- Gargling with salt water or disinfectant will kill the virus (FALSE) Advice that was incorrectly attributed to a London hospital says that gargling with disinfectant ‘removes the virus before it goes down to the trachea and then to the lungs’. This is a fundamental misunderstanding of the virus, which affects the entire respiratory system and doesn’t just lurk in the throat.
- If you can hold your breath for 10 seconds, you don’t have COVID-19 (FALSE) This claim says that if you can hold your breath for 10 seconds without coughing, you’re in the clear. It also suggests you do this daily, and that by the time you have the officially recognised symptoms it’s ‘too late’. This is nonsense. While shortness of breath and coughing are (sometimes) symptoms of COVID-19, the ability to hold your breath for 10 seconds will vary from person to person, for a myriad of reasons. It isn’t an indicator that you do or don’t have the virus.
- The virus is killed by the sun (FALSE) Claims that the new coronavirus ‘hates the sun’, and that therefore sunbathing can prevent you catching it, are unfounded. Given the global spread of the virus so far in both hot and cold climates, there is no evidence for this. We don’t yet know if COVID-19 is a seasonal flu.
- Drinking hot water and avoiding ice or cold drinks will help (FALSE) Working on the same flawed logic of the myth above, some advice recommends constantly drinking hot drinks and avoiding ice or cold drinks. But drinking hot drinks will not change your body temperature. You cannot kill the virus once it’s in the body – your immune system just needs to fight it off.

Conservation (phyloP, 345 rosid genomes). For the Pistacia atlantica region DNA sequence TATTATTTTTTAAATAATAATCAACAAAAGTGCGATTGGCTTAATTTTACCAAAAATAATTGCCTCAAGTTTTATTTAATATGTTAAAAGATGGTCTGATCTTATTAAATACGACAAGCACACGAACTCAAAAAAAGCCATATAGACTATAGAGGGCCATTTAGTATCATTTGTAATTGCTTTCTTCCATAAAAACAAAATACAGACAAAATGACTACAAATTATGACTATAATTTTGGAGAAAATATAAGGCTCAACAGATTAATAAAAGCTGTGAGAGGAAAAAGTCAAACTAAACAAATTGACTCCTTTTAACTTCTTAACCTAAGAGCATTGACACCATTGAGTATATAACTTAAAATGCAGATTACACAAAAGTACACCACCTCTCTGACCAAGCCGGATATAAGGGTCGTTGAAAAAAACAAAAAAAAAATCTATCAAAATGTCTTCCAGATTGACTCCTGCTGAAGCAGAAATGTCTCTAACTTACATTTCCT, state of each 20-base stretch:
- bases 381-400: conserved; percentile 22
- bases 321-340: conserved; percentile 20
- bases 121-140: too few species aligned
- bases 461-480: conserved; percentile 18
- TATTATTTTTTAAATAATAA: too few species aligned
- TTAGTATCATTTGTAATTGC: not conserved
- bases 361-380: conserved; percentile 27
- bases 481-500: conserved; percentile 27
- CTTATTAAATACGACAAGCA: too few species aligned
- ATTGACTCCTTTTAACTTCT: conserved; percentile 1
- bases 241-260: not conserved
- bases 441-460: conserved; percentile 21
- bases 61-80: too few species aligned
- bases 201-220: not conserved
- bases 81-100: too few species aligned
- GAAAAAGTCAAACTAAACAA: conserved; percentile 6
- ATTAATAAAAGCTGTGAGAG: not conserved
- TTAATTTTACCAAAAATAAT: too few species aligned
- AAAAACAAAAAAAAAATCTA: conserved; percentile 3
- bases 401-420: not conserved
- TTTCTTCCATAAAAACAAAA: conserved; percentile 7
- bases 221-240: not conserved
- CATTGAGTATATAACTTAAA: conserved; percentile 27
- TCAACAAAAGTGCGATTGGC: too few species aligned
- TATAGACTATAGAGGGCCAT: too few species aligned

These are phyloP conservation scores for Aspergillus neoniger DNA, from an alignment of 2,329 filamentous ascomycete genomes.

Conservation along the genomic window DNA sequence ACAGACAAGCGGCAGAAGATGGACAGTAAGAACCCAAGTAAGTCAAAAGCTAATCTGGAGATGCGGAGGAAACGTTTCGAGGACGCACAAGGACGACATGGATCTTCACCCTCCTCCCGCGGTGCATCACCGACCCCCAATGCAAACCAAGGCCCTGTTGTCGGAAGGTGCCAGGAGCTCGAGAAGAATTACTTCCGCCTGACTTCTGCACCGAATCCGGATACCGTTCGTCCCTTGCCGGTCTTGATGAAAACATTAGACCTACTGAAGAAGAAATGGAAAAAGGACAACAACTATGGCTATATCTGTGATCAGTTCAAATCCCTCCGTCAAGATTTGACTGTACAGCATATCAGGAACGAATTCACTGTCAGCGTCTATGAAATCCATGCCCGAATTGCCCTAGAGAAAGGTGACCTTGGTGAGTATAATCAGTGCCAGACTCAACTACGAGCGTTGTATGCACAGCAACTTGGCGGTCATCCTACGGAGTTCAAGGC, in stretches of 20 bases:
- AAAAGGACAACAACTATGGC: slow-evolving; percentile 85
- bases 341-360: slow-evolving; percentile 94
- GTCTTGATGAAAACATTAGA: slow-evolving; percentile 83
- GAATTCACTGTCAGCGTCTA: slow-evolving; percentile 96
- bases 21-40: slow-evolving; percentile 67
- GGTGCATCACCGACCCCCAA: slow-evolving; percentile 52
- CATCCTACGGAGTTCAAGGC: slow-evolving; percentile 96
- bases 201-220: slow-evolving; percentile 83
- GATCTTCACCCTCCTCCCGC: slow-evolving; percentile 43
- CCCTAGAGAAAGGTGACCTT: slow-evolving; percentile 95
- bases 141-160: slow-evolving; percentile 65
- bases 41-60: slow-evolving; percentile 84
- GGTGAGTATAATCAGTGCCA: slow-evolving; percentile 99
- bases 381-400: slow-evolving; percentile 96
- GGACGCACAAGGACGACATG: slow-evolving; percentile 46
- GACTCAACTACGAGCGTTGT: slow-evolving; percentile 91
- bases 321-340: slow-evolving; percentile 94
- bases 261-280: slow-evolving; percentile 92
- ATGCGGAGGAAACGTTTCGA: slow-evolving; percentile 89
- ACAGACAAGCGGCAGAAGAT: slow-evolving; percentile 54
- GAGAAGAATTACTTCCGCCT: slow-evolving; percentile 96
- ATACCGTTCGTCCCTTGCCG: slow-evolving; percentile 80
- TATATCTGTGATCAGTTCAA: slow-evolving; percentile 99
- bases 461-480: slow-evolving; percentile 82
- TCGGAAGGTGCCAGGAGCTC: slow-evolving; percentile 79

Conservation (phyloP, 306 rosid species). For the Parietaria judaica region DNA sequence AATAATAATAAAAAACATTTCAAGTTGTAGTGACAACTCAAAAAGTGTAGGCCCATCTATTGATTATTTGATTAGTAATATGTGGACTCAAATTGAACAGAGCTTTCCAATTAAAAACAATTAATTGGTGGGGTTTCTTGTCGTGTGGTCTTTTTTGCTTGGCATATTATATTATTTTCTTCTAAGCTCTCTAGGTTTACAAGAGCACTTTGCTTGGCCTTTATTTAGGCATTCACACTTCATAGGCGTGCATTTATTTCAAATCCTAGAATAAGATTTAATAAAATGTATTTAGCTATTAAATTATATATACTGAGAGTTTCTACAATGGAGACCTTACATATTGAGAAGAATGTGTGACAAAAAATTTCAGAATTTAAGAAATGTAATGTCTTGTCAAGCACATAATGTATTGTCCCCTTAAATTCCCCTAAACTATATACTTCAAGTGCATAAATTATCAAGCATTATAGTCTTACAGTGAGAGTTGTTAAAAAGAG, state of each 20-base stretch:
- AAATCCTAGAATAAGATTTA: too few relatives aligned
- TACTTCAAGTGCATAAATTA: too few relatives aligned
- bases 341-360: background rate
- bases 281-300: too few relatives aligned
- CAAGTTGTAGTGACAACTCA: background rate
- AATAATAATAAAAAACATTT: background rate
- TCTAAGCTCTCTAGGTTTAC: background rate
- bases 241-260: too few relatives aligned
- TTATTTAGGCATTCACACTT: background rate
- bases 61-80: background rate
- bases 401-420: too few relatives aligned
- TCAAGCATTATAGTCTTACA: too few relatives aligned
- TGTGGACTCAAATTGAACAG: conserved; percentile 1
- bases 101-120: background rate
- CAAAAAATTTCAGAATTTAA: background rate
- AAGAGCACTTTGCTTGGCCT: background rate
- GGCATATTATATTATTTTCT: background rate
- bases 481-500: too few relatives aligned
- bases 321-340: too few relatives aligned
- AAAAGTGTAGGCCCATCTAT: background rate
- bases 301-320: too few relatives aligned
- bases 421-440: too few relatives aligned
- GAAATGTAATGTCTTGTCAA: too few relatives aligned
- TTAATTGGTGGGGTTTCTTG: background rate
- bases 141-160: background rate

Fake coronavirus advice example
Here’s an example of one of the fake messages currently circulating:
Myths like these can be really harmful, because they can fuel anxiety and panic, and mean that people do less of what we know actually works (such as hand washing, social distancing and avoiding touching your face).
Most of the time this advice is passed on by someone who knows someone, often with a few degrees of separation. If you can’t verify the provenance of something yourself, then don’t share it.
WhatsApp has recently limited the number of chats people can forward messages to, in order to try to curb the spread of these bogus messages.
More facts about false claims can be found on the World Health Organization (WHO) coronavirus myth-busting page.
You can also check out our story about how to spot fake news.
Have you spotted any dodgy health advice about coronavirus? Let us know by emailing firstname.lastname@example.org
Be careful when buying medication online
With many supermarkets and pharmacies in the UK currently running low on stocks of everyday essentials such as painkillers, it may be tempting to try your luck with online sellers – but this could be dangerous.
As part of Operation Pangea, the MHRA also took down 294 websites and removed 1,031 social media adverts online offering non-coronavirus-related medicines illegally.
Painkillers were among the medications seized in the UK, along with antidepressants and weight-loss products.
There’s no way of knowing what ingredients are in unlicensed medicines, or what effect they might have on you. They may just not work at all, or they may contain toxic ingredients that could harm your health.
Find out more about how to spot counterfeit medicines and stay safe when buying online.